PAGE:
In most cases, only the price of a cup of coffee (or tea which was often cheaper) was enough to allow a poor writer to work or talk for much of the day. Besides tea, coffee, and sometimes stronger drink, some cafés served food, expanding the time one could stay. For example, Herrick's Café in New York in the 1890s and early 1900s was a gathering place where Yiddish writers and journalists met "nightly at the round tables with their red and black checkered cloths, smoked Russian cigarettes, downed oceans of tea, and consumed pounds of Hungarian strudel." (p. 192) In Goodman and Levine's on East Broadway, members of a group called Di Yunge immersed themselves "in a discussion that went on until early in the morning, fueled by coffee, tea, pancakes, blintzes, cookies, rolls, and cigarettes." (p. 212)

Pinsker's use of eyewitness descriptions of the cafés is intriguing: many of the participants wrote and published journalistic accounts of these experiences. Even more intriguing are Pinsker's summaries of novels, short stories, and even poems that take place in cafés or cite the cafe atmosphere.

Tel Aviv: my beachside lunch, 2016. Pinsker describes how café owners and
patrons in the early days of Tel Aviv were often engaged in the struggle to switch
from their native languages to Hebrew. Now you can use English, no stigma!
As I read Pinsker's description of the beachside cafés of pre-1948 Tel Aviv, I thought about the walks I've taken on that beach, which is still lined with cafés, ice cream shops, and restaurants, as are the streets a few blocks inside the city. I feel that the atmosphere is completely different. Tourists, Israelis on their day off, office workers having lunch, neighbors out for a stroll -- I don't think the people I saw were artists, writers, or journalists writing for small independent publications. But who knows?

At the end of the book, Pinsker cites a poem written by Israeli poet Avot Yeshurun in 1972, titled "January1, night." He points out how the poem captures "the ruptures and absences felt at Tel Aviv cafés" and he offers a long analysis of the poem and how it indirectly invokes both the former café culture and the Holocaust, which is the subject of the Joan Baez song. (p. 297-298). The poem:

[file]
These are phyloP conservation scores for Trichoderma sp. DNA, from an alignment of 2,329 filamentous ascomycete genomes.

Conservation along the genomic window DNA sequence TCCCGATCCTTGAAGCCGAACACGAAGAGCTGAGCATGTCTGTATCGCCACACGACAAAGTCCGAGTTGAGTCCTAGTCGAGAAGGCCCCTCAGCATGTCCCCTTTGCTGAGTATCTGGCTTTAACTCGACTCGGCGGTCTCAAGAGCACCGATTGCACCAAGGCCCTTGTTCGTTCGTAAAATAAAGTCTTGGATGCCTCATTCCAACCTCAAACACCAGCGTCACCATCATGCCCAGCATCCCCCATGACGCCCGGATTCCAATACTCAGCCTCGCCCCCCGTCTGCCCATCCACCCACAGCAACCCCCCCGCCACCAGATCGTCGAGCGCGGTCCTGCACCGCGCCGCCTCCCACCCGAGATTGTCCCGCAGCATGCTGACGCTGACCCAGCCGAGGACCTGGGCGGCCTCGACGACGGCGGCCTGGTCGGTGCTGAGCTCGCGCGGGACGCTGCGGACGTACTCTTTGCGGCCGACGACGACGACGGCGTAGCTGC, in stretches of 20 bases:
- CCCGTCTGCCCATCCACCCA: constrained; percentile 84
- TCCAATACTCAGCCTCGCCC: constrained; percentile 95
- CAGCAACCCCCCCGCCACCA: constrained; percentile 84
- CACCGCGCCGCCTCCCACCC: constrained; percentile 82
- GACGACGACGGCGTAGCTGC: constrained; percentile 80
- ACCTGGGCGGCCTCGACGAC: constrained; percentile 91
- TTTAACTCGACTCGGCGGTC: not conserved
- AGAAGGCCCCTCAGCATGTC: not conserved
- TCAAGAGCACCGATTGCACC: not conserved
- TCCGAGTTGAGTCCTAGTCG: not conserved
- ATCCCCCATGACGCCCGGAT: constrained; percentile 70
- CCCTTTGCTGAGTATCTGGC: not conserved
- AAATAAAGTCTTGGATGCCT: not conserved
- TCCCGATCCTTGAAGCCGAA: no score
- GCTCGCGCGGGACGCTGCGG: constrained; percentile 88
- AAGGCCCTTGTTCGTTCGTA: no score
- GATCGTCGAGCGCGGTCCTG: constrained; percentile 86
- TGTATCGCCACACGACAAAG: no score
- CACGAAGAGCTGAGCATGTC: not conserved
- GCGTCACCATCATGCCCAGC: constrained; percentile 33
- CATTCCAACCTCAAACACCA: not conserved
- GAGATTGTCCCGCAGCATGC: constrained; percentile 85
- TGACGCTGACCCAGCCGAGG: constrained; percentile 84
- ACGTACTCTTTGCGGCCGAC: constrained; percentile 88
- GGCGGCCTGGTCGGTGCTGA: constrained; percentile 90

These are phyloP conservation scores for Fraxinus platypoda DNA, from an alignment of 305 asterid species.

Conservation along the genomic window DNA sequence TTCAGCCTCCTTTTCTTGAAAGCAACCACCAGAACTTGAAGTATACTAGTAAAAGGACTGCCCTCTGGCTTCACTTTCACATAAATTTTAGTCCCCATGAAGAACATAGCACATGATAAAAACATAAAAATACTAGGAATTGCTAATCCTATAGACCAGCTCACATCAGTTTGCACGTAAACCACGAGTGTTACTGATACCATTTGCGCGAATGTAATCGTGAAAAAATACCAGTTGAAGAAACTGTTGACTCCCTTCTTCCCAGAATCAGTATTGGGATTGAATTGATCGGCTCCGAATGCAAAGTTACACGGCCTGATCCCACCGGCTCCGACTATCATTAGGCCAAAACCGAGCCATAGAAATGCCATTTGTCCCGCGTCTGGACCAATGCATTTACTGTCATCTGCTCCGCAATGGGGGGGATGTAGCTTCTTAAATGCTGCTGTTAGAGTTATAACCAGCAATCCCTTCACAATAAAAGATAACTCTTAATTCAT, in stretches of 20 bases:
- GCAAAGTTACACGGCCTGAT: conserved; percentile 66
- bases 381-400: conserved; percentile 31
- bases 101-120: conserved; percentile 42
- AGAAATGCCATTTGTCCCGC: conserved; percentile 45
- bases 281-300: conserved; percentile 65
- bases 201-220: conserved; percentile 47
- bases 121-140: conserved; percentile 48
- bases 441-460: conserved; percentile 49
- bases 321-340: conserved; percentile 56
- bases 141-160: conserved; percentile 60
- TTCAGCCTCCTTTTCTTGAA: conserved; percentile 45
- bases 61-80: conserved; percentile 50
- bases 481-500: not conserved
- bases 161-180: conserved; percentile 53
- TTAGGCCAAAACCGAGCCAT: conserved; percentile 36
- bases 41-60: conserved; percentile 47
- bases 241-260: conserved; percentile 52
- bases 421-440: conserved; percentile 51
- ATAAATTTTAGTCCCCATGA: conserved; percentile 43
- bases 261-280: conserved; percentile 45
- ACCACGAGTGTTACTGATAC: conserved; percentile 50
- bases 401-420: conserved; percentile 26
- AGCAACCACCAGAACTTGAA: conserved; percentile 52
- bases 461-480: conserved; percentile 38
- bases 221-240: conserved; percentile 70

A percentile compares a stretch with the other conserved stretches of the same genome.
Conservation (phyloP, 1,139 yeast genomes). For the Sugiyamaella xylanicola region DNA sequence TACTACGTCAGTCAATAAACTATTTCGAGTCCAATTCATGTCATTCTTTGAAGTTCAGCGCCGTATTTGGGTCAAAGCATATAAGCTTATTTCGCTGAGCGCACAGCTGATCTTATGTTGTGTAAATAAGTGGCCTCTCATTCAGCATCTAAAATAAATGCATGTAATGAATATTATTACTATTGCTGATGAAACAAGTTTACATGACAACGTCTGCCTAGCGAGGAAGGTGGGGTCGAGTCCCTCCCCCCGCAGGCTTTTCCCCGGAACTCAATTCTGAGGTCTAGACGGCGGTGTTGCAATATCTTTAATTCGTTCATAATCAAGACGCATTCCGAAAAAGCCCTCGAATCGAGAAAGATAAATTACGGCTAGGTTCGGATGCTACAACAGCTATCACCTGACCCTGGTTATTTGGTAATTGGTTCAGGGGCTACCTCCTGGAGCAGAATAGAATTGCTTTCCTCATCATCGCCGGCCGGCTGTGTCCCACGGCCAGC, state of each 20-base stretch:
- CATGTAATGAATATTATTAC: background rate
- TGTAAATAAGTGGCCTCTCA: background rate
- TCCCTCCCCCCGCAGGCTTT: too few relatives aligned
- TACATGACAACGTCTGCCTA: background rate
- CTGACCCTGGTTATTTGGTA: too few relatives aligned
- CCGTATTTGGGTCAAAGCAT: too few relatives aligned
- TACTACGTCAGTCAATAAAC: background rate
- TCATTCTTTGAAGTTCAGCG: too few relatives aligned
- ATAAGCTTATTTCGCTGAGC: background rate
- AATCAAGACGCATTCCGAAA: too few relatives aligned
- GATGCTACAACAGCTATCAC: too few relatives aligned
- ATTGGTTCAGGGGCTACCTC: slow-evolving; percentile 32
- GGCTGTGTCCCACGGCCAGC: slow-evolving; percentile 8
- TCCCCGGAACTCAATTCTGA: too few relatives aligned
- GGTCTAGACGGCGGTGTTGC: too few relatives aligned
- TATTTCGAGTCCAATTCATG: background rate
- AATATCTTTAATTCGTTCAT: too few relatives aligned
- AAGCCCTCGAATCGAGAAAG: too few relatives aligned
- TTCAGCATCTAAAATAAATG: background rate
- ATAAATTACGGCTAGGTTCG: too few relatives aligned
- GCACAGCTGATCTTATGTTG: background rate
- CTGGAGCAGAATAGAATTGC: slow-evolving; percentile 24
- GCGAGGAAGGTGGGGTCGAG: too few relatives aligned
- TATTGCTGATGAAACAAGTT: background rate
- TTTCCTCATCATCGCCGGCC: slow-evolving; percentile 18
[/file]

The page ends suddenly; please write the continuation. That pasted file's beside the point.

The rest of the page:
In a café by the side of the street.
Those who were here -- are gone. 
He who is numbered as dead
and he who's numbered as slumber.
...
Playing chess. The coffee
house is full December.
Listening to Joan Baez
singing I Remember.
January 1, 1972.

5 comments:

Jeanie said...

This is a fascinating and intriguing post. I love how you integrated your own photos and thoughts to help point out some of the contrasts. It looks like a very interesting book.

Story Time said...

The difficulty now in the U.S. is to find a coffee house with room for more than a single person--every table seems to have one person with a computer. How can the artists and writers have a conversation or a chess game when they can't find a place to sit down?

Jeff said...

Thanks for your post. I'm interested to read that book. I've read coincidentally about the importance of cafes in the cultural history of Europe, and have often thought that if I could travel through time, I'd want to hang out in those cafes. I love that cafes have become a thing in the US, but I feel that the cultural space that they occupy isn't quite the same.

Unknown said...

Great personal and reflective post. I love your photos. I'm glad you found my book interesting.

Wendy Klik said...

Loving all the personal reflections you share in this post Mae and the comparison of photos from the past to today.